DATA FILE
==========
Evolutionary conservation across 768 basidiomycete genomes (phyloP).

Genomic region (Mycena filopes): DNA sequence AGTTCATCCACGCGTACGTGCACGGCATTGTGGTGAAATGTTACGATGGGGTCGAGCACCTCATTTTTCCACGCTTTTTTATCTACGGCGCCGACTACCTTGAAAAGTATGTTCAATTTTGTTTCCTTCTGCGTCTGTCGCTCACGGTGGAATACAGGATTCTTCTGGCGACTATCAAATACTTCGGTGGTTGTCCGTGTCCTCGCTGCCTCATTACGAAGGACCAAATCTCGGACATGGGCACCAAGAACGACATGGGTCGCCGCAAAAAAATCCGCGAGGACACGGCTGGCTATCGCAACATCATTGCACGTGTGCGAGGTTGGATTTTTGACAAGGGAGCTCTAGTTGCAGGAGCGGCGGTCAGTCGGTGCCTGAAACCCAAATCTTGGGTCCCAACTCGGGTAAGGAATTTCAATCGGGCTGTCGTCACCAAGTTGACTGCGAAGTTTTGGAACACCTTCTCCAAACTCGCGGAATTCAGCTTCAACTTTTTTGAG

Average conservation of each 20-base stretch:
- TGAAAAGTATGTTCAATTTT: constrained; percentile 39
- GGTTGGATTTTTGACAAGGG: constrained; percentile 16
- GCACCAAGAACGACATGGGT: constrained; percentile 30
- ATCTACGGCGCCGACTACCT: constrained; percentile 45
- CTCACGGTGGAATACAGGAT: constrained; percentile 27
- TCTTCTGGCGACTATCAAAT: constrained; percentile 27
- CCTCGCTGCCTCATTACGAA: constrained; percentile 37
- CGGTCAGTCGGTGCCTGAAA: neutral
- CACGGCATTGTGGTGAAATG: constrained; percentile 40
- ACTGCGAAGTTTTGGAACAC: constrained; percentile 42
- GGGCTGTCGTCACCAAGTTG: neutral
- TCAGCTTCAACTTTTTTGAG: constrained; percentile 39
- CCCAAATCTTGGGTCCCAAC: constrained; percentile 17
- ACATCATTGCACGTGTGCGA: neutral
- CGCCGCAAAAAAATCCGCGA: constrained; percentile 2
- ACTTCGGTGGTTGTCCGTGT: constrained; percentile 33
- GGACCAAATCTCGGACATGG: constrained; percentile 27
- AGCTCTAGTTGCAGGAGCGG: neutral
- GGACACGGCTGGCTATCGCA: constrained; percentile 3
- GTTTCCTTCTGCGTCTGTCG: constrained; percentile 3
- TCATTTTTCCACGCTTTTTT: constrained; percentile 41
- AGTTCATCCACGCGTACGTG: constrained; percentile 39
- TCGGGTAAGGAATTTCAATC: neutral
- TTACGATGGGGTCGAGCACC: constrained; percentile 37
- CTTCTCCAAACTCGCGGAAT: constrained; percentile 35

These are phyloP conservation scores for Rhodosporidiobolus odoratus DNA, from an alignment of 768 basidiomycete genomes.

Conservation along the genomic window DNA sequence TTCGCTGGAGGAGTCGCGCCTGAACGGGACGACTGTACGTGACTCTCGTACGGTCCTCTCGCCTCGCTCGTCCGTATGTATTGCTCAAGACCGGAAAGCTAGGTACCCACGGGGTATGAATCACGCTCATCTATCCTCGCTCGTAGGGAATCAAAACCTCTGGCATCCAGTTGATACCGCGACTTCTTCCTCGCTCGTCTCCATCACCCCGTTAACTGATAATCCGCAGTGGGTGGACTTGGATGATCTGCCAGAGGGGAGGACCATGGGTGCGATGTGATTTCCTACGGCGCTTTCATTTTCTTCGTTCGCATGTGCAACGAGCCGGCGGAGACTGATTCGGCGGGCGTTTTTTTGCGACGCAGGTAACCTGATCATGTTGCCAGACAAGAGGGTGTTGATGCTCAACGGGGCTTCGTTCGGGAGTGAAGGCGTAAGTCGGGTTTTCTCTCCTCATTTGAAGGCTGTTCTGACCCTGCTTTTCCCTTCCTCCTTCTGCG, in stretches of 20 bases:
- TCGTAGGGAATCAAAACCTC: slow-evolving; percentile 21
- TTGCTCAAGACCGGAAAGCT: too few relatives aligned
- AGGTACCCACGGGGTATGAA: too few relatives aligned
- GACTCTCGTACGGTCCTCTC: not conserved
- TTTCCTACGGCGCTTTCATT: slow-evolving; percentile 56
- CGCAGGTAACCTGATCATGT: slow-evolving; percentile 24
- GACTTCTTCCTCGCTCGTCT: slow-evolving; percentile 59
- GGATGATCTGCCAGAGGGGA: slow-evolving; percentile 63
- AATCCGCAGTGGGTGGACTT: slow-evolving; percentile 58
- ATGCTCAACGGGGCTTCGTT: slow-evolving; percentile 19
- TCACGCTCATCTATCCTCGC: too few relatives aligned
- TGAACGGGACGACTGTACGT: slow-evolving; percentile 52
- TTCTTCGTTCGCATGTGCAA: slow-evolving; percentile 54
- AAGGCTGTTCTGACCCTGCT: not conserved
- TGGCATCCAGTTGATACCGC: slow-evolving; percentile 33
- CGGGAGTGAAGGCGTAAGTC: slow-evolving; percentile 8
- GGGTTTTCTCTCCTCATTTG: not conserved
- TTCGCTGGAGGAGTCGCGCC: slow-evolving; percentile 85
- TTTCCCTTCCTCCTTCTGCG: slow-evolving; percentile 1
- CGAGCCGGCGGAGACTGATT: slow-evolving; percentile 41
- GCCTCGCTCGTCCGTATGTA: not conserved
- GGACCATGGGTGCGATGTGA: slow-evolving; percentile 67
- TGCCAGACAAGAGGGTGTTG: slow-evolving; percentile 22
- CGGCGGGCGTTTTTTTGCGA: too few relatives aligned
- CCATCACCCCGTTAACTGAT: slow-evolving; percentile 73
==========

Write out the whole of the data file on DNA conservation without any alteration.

Evolutionary conservation across 768 basidiomycete genomes (phyloP).

Genomic region (Mycena filopes): DNA sequence AGTTCATCCACGCGTACGTGCACGGCATTGTGGTGAAATGTTACGATGGGGTCGAGCACCTCATTTTTCCACGCTTTTTTATCTACGGCGCCGACTACCTTGAAAAGTATGTTCAATTTTGTTTCCTTCTGCGTCTGTCGCTCACGGTGGAATACAGGATTCTTCTGGCGACTATCAAATACTTCGGTGGTTGTCCGTGTCCTCGCTGCCTCATTACGAAGGACCAAATCTCGGACATGGGCACCAAGAACGACATGGGTCGCCGCAAAAAAATCCGCGAGGACACGGCTGGCTATCGCAACATCATTGCACGTGTGCGAGGTTGGATTTTTGACAAGGGAGCTCTAGTTGCAGGAGCGGCGGTCAGTCGGTGCCTGAAACCCAAATCTTGGGTCCCAACTCGGGTAAGGAATTTCAATCGGGCTGTCGTCACCAAGTTGACTGCGAAGTTTTGGAACACCTTCTCCAAACTCGCGGAATTCAGCTTCAACTTTTTTGAG

Average conservation of each 20-base stretch:
- TGAAAAGTATGTTCAATTTT: constrained; percentile 39
- GGTTGGATTTTTGACAAGGG: constrained; percentile 16
- GCACCAAGAACGACATGGGT: constrained; percentile 30
- ATCTACGGCGCCGACTACCT: constrained; percentile 45
- CTCACGGTGGAATACAGGAT: constrained; percentile 27
- TCTTCTGGCGACTATCAAAT: constrained; percentile 27
- CCTCGCTGCCTCATTACGAA: constrained; percentile 37
- CGGTCAGTCGGTGCCTGAAA: neutral
- CACGGCATTGTGGTGAAATG: constrained; percentile 40
- ACTGCGAAGTTTTGGAACAC: constrained; percentile 42
- GGGCTGTCGTCACCAAGTTG: neutral
- TCAGCTTCAACTTTTTTGAG: constrained; percentile 39
- CCCAAATCTTGGGTCCCAAC: constrained; percentile 17
- ACATCATTGCACGTGTGCGA: neutral
- CGCCGCAAAAAAATCCGCGA: constrained; percentile 2
- ACTTCGGTGGTTGTCCGTGT: constrained; percentile 33
- GGACCAAATCTCGGACATGG: constrained; percentile 27
- AGCTCTAGTTGCAGGAGCGG: neutral
- GGACACGGCTGGCTATCGCA: constrained; percentile 3
- GTTTCCTTCTGCGTCTGTCG: constrained; percentile 3
- TCATTTTTCCACGCTTTTTT: constrained; percentile 41
- AGTTCATCCACGCGTACGTG: constrained; percentile 39
- TCGGGTAAGGAATTTCAATC: neutral
- TTACGATGGGGTCGAGCACC: constrained; percentile 37
- CTTCTCCAAACTCGCGGAAT: constrained; percentile 35

These are phyloP conservation scores for Rhodosporidiobolus odoratus DNA, from an alignment of 768 basidiomycete genomes.

Conservation along the genomic window DNA sequence TTCGCTGGAGGAGTCGCGCCTGAACGGGACGACTGTACGTGACTCTCGTACGGTCCTCTCGCCTCGCTCGTCCGTATGTATTGCTCAAGACCGGAAAGCTAGGTACCCACGGGGTATGAATCACGCTCATCTATCCTCGCTCGTAGGGAATCAAAACCTCTGGCATCCAGTTGATACCGCGACTTCTTCCTCGCTCGTCTCCATCACCCCGTTAACTGATAATCCGCAGTGGGTGGACTTGGATGATCTGCCAGAGGGGAGGACCATGGGTGCGATGTGATTTCCTACGGCGCTTTCATTTTCTTCGTTCGCATGTGCAACGAGCCGGCGGAGACTGATTCGGCGGGCGTTTTTTTGCGACGCAGGTAACCTGATCATGTTGCCAGACAAGAGGGTGTTGATGCTCAACGGGGCTTCGTTCGGGAGTGAAGGCGTAAGTCGGGTTTTCTCTCCTCATTTGAAGGCTGTTCTGACCCTGCTTTTCCCTTCCTCCTTCTGCG, in stretches of 20 bases:
- TCGTAGGGAATCAAAACCTC: slow-evolving; percentile 21
- TTGCTCAAGACCGGAAAGCT: too few relatives aligned
- AGGTACCCACGGGGTATGAA: too few relatives aligned
- GACTCTCGTACGGTCCTCTC: not conserved
- TTTCCTACGGCGCTTTCATT: slow-evolving; percentile 56
- CGCAGGTAACCTGATCATGT: slow-evolving; percentile 24
- GACTTCTTCCTCGCTCGTCT: slow-evolving; percentile 59
- GGATGATCTGCCAGAGGGGA: slow-evolving; percentile 63
- AATCCGCAGTGGGTGGACTT: slow-evolving; percentile 58
- ATGCTCAACGGGGCTTCGTT: slow-evolving; percentile 19
- TCACGCTCATCTATCCTCGC: too few relatives aligned
- TGAACGGGACGACTGTACGT: slow-evolving; percentile 52
- TTCTTCGTTCGCATGTGCAA: slow-evolving; percentile 54
- AAGGCTGTTCTGACCCTGCT: not conserved
- TGGCATCCAGTTGATACCGC: slow-evolving; percentile 33
- CGGGAGTGAAGGCGTAAGTC: slow-evolving; percentile 8
- GGGTTTTCTCTCCTCATTTG: not conserved
- TTCGCTGGAGGAGTCGCGCC: slow-evolving; percentile 85
- TTTCCCTTCCTCCTTCTGCG: slow-evolving; percentile 1
- CGAGCCGGCGGAGACTGATT: slow-evolving; percentile 41
- GCCTCGCTCGTCCGTATGTA: not conserved
- GGACCATGGGTGCGATGTGA: slow-evolving; percentile 67
- TGCCAGACAAGAGGGTGTTG: slow-evolving; percentile 22
- CGGCGGGCGTTTTTTTGCGA: too few relatives aligned
- CCATCACCCCGTTAACTGAT: slow-evolving; percentile 73